Villanova Alumnus and Basketball Hall of Famer George Raveling to Deliver University’s 2016 Commencement Address, May 13

Honorary degrees to be awarded to George Raveling ’60 VSB; Sister Tesa Fitzgerald, CSJ, Founder of “Hour Children;” and Cardinal Peter Kodwo Appiah Turkson, President of the Pontifical Council for Justice and Peace 

Villanova Alumnus and Basketball Hall of Famer George Raveling to Deliver University’s 2016 Commencement Address, May 13

VILLANOVA, Pa. – The Rev. Peter M. Donohue, OSA, PhD, Villanova University President, announced that George Raveling, Director of International Basketball for Nike, a Villanova alumnus and a member of the Naismith Memorial Basketball Hall of Fame, will address the Class of 2016 as the University’s commencement speaker. Raveling, a 1960 graduate of Villanova University with a Bachelor of Science in Economics, will also receive the degree of Doctor of Humane Letters, honoris causa. The University’s 173rd commencement will be held Friday, May 13, at 4 p.m., in The Pavilion.

Honorary degrees will also be awarded to Sister Tesa Fitzgerald, CSJ, an educator and humanitarian; and Cardinal Peter Kodwo Appiah Turkson, President of the Pontifical Council for Justice and Peace and the Archbishop Emeritus of Cape Coast, Ghana.

COMMENCEMENT SPEAKER AND HONORARY DEGREE RECIPIENT:

George Raveling ’60 VSB, Director of International Basketball for Nike, and a native of Washington, D.C., had an illustrious college basketball coaching career, starting as an assistant coach at Villanova. After serving as an assistant coach at the University of Maryland, Raveling went on to head coaching positions at Washington State, University of Iowa and the University of Southern California (USC).

Raveling received an athletic scholarship to attend Villanova University, where he led the Wildcats in rebounding from 1958-60. He went on to become the first African-American coach in the ACC and PAC-8 (now the PAC-12), and served as an assistant coach for the U.S. Olympic teams in 1984 and 1988. As a head coach at Washington State, Raveling led his teams to two NCAA Tournaments and placed six players on NBA rosters, with many others playing professionally overseas. During his tenure as head coach at the University of Iowa, Raveling had back-to-back 20 win seasons and a pair of NCAA Tournament berths. He took USC to two NCAA appearances during his tenure as head coach.

Raveling is not only known for making history by breaking down racial barriers as a coach, but also became part of history when in 1963 he received the original copy of Martin Luther King Jr.’s “I Have a Dream” speech, during the March on Washington while serving in a security role for Dr. King.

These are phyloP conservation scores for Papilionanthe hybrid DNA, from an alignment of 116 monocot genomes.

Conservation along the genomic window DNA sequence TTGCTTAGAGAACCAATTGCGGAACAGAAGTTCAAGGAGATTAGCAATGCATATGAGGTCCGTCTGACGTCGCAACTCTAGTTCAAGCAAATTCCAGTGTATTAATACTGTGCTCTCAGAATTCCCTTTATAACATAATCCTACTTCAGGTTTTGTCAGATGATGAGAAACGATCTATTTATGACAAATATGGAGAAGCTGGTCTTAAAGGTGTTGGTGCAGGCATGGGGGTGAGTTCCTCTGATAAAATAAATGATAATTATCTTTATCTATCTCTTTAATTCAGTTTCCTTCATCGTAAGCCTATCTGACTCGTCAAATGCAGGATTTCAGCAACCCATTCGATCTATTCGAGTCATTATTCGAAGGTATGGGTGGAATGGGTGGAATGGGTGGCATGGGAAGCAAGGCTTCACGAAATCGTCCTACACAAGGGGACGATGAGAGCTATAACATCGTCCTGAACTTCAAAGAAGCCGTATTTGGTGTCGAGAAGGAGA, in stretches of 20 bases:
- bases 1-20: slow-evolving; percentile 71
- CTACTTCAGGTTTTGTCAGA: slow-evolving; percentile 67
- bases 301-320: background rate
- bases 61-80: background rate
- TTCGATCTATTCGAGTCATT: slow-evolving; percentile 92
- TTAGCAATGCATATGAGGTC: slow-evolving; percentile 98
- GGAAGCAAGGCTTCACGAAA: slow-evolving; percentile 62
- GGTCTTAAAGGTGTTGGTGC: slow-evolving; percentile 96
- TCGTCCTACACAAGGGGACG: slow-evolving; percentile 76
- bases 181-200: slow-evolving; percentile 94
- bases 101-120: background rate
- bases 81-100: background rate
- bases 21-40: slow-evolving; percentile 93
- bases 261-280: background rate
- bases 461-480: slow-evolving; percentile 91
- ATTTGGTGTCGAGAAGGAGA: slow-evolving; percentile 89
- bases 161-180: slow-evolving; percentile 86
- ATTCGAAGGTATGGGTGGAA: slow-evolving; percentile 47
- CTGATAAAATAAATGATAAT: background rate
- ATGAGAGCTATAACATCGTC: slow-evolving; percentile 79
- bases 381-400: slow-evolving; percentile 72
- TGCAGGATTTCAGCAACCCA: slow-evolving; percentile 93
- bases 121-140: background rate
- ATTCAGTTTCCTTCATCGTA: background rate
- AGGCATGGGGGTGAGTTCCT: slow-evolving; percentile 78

Following his tenure at USC, Raveling served briefly as a color commentator for FOX Sports and CBS. He then joined Nike as its Director of Grass Roots Basketball. Raveling was promoted to Director of Global Basketball before taking on his current role as Director of International Basketball for Nike. At Nike, Raveling oversees and manages global basketball relationships, events and strategies, including encouraging more participation at the youth level in countries unfamiliar with the sport.

Raveling has received numerous honors throughout his career. During his coaching career in college basketball, he was named Kodak National Coach of the Year, Basketball Weekly Coach of the Year, Black Coaches Association Coach of the Year, and the CBS/Chevrolet National Coach of the Year. He has been inducted into numerous halls of fame, including the Naismith Memorial Basketball Hall of Fame in 2015, and the College Basketball Hall of Fame in 2013—when he was honored with the John W. Bunn Lifetime Achievement Award. Raveling has also been inducted into the halls of fame at Washington State, the Commonwealth of Pennsylvania, Villanova University and the Black Coaches Association. He has published two books, War on the Boards and A Rebounder’s Workshop and is a renowned speaker and a former member of the National Speakers Association.

HONORARY DEGREE RECIPIENTS:

Sister Tesa Fitzgerald, CSJ, an educator and humanitarian, will receive the degree of Doctor of Humane Letters, honoris causa. An advocate for incarcerated and formerly incarcerated women and their children, the Long Island, New York native founded Hour Children, a non-profit organization based in Queens, N.Y. that helps these women and children successfully rejoin their communities, reunite with their families and build healthy, independent lives. Hour Children’s goal is to end the cycle of intergenerational incarceration by providing compassionate and comprehensive support services in prison and in the community. These services include prison visitation, supportive housing, job training and placement, mentoring, mental health support and child care.